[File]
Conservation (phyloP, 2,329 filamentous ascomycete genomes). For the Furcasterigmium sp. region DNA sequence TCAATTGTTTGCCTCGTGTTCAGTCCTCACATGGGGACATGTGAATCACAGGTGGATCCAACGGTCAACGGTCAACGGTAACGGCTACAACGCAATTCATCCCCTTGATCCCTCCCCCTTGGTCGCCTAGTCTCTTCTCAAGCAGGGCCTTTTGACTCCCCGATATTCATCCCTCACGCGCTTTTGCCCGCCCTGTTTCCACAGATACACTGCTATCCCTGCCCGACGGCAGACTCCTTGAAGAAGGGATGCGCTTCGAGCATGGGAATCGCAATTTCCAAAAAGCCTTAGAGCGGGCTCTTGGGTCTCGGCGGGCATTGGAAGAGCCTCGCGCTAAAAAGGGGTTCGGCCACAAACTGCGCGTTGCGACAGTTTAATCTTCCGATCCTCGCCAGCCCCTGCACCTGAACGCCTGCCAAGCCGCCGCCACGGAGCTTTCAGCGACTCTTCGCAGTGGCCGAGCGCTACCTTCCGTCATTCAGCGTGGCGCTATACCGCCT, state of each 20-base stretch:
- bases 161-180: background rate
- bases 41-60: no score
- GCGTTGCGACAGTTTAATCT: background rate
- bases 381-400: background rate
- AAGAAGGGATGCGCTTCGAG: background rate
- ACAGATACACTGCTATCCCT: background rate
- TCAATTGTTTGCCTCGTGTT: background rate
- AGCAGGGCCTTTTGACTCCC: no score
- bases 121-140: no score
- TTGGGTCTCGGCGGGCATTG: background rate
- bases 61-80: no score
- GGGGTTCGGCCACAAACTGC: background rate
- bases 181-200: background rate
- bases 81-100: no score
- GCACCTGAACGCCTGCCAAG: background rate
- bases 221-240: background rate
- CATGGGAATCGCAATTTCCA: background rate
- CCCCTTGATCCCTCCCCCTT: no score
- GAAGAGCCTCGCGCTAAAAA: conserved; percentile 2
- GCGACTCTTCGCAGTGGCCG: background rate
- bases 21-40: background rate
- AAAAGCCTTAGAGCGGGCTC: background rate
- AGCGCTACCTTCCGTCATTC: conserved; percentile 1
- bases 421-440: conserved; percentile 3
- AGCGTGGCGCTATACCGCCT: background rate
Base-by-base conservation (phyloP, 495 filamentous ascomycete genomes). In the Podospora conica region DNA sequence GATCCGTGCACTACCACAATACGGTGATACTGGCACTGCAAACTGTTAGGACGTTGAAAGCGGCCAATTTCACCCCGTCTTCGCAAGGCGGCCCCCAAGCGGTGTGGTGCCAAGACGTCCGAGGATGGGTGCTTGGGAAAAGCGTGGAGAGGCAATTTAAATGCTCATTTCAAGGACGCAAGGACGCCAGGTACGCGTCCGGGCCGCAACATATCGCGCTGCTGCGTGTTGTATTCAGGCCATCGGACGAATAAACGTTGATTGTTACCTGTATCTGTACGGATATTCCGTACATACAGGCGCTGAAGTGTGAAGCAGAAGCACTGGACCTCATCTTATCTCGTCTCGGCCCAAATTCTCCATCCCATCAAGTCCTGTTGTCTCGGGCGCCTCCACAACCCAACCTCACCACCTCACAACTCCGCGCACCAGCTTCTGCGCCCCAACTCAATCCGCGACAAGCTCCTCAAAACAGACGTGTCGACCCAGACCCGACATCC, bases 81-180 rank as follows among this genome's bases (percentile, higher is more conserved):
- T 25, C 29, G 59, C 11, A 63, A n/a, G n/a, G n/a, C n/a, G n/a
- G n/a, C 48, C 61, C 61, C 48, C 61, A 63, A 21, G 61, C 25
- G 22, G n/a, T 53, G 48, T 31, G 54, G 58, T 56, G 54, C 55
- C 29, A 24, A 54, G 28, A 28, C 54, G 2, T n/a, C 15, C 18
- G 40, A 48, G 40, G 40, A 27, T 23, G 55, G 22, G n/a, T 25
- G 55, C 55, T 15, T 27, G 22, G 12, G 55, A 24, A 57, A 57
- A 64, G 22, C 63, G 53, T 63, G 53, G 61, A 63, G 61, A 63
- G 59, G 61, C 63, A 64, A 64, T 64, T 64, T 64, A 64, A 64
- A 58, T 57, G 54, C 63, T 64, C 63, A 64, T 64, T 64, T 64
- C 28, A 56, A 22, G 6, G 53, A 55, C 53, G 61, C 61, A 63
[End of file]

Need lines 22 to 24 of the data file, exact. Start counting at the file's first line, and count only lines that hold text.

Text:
- bases 21-40: background rate
- AAAAGCCTTAGAGCGGGCTC: background rate
- AGCGCTACCTTCCGTCATTC: conserved; percentile 1